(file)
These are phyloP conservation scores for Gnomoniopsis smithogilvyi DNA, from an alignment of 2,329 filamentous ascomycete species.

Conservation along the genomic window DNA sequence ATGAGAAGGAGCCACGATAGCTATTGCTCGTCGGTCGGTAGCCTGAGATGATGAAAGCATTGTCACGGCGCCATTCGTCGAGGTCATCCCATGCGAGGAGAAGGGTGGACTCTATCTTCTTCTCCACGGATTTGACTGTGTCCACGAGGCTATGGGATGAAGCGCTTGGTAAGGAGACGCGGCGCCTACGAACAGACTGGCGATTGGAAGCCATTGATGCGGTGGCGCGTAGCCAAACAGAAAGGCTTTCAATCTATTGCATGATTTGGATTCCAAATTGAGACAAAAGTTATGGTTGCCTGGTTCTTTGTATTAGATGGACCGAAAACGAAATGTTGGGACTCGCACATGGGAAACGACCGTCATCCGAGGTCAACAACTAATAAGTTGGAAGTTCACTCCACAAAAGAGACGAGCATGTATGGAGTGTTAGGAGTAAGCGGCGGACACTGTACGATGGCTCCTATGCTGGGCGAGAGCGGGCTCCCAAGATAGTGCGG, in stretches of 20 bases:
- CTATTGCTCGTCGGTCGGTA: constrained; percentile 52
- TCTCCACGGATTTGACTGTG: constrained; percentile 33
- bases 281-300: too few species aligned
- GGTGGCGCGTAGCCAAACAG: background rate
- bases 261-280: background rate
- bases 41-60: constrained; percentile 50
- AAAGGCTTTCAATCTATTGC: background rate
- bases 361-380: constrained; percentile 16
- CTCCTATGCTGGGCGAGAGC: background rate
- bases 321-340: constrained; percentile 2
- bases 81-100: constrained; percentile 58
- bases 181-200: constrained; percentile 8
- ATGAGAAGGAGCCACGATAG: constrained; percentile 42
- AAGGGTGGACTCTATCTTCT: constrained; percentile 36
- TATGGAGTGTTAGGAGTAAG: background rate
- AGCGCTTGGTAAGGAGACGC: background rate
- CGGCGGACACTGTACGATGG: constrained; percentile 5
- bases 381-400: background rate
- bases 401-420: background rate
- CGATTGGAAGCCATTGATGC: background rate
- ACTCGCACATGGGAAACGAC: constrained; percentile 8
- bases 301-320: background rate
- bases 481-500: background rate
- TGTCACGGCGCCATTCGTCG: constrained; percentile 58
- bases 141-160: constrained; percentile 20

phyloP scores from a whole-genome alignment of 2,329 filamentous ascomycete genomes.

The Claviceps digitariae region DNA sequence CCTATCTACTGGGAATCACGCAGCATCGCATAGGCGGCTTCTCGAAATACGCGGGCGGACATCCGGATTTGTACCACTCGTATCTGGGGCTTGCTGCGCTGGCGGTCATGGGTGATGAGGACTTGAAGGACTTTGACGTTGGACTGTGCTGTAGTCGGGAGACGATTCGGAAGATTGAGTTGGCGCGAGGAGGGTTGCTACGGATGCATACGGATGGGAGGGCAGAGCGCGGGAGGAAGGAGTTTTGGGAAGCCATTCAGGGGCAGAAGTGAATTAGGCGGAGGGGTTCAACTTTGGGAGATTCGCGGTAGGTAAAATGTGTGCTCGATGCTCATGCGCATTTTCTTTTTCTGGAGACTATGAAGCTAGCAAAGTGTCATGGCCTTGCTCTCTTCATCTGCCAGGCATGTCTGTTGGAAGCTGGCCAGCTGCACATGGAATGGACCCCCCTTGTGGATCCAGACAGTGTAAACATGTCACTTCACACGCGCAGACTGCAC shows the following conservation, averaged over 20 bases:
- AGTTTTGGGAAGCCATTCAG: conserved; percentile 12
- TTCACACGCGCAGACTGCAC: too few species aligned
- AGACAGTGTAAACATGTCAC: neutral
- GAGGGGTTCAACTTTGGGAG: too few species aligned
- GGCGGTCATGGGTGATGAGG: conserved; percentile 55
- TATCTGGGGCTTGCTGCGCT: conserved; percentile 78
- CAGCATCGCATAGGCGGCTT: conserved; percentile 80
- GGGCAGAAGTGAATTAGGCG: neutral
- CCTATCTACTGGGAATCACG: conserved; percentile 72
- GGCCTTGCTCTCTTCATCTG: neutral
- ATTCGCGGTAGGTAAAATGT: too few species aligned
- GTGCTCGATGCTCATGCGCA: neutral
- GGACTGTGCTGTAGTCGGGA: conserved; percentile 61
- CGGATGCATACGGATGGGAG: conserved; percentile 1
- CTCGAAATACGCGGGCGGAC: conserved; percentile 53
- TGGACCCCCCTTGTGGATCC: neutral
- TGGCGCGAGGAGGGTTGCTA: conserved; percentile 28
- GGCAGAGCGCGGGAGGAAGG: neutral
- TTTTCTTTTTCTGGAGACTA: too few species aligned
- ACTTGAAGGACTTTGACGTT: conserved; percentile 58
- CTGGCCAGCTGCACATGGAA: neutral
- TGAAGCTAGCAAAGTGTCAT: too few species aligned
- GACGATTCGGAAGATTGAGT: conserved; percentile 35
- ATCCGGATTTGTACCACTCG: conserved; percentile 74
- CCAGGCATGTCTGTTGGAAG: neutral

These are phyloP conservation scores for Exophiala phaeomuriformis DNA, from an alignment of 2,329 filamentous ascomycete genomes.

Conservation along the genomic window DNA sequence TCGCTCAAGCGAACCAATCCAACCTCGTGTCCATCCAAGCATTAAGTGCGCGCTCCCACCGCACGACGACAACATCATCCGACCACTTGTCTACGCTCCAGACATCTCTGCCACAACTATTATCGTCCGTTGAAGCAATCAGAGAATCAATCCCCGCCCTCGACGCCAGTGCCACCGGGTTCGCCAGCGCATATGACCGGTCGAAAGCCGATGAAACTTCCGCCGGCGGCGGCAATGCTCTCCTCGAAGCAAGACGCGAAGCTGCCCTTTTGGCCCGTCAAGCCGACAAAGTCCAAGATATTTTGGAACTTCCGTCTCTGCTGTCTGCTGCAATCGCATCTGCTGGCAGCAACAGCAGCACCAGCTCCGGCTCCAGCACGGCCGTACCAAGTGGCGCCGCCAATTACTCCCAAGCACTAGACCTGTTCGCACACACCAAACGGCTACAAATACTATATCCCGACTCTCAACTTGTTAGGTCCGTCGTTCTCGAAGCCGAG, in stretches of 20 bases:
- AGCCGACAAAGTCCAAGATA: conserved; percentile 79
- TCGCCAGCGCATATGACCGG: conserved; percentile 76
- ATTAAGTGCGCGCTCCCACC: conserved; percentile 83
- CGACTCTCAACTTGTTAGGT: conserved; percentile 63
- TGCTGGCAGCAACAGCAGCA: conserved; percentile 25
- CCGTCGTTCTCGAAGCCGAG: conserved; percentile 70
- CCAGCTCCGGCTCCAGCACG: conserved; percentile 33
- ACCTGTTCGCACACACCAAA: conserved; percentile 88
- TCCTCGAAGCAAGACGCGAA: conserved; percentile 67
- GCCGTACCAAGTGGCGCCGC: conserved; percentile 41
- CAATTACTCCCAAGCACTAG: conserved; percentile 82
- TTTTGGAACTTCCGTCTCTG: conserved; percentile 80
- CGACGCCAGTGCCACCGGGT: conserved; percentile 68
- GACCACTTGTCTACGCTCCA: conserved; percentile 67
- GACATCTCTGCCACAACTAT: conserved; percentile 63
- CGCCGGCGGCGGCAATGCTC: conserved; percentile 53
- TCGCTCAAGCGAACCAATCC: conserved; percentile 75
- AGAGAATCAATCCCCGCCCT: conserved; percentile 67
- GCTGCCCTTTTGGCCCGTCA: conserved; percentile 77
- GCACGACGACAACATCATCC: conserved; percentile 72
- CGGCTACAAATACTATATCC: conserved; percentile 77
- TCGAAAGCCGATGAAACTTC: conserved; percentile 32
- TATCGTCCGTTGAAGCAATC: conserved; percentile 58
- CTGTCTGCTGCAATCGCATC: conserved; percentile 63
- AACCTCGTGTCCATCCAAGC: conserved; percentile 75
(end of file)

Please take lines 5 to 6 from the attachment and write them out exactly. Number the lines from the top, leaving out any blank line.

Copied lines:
- bases 281-300: too few species aligned
- GGTGGCGCGTAGCCAAACAG: background rate